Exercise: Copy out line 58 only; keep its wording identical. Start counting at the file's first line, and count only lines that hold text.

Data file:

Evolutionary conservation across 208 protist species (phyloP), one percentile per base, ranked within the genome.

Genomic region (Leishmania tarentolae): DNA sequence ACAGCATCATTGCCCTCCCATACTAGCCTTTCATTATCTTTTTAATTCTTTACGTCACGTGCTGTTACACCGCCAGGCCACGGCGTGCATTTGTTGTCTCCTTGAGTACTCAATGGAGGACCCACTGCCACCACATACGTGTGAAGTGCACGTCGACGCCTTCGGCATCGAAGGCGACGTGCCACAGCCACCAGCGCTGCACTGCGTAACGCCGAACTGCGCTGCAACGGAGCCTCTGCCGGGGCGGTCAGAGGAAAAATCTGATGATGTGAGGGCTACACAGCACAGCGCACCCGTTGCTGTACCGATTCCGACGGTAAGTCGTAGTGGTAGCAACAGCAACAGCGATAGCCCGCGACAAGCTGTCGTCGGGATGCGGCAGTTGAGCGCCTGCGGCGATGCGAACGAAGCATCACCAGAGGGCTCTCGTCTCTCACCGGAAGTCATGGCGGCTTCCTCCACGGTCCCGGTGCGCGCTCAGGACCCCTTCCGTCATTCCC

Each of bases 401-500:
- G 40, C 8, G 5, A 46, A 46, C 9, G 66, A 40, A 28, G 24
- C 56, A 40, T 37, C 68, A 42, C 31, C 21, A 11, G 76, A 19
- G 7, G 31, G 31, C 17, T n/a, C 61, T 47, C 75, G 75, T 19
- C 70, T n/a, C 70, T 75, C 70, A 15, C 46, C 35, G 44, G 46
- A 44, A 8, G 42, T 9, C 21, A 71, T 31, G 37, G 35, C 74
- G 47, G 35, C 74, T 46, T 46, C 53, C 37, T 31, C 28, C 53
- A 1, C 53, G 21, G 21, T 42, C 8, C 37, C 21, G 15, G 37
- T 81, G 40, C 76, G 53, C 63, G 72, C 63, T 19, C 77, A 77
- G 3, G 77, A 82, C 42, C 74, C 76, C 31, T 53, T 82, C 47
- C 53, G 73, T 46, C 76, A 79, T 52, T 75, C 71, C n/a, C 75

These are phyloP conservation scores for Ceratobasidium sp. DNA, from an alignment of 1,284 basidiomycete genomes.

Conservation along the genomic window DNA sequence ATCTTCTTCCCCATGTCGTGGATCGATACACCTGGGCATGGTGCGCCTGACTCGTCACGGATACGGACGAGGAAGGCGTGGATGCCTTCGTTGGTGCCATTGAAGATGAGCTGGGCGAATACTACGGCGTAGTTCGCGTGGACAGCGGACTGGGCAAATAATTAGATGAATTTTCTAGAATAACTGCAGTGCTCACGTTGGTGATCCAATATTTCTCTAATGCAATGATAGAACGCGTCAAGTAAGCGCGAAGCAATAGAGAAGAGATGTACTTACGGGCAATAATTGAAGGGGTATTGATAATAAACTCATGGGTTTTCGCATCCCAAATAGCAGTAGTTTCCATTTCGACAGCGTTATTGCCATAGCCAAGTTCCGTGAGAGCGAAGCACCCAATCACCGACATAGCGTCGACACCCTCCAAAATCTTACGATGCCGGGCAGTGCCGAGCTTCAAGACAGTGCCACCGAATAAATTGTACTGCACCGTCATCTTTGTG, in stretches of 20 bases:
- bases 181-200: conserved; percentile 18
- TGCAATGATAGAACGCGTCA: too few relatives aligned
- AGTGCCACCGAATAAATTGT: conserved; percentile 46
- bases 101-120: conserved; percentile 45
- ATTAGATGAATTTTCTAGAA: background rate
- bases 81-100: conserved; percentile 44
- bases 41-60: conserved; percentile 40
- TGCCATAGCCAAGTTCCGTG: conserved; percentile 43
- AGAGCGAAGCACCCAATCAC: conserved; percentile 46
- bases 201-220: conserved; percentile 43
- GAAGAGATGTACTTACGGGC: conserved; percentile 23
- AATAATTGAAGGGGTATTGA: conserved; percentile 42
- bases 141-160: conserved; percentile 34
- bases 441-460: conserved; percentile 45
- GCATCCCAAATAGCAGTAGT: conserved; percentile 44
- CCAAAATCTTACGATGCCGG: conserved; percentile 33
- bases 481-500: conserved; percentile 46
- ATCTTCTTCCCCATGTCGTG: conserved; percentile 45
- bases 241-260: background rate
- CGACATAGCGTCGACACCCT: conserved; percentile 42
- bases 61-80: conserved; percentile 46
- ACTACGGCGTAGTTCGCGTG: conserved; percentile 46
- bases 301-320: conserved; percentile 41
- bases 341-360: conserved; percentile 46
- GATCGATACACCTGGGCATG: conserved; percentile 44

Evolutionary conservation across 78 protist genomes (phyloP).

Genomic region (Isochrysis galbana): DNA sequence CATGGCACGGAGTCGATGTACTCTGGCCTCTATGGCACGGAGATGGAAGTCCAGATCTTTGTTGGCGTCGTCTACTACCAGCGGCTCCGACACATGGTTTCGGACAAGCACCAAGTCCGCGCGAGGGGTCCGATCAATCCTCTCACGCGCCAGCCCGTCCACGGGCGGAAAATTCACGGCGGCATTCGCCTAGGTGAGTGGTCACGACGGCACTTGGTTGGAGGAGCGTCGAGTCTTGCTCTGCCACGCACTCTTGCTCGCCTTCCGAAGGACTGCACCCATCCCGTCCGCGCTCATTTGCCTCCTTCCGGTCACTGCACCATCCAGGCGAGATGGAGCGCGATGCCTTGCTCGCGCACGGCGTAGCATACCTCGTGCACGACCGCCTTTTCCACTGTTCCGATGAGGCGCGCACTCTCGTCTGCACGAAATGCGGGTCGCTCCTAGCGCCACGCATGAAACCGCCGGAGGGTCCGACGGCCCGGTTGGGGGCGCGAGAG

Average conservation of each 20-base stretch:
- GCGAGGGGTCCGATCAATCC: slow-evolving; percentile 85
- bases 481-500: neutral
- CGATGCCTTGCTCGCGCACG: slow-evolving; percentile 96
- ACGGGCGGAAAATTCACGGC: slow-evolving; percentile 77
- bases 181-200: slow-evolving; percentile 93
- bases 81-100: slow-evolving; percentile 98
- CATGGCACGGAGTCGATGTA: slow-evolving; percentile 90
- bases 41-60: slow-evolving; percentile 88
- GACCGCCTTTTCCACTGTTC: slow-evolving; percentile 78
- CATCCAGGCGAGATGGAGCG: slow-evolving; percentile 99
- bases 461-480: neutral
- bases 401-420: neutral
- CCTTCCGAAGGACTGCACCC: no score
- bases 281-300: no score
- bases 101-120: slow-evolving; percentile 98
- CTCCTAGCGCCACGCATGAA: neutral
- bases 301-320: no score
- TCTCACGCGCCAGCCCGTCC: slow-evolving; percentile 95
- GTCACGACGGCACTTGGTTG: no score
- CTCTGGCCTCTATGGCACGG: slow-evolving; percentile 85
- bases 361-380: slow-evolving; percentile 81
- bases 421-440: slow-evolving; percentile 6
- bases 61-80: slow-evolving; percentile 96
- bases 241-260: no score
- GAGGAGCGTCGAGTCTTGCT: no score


- bases 101-120: slow-evolving; percentile 98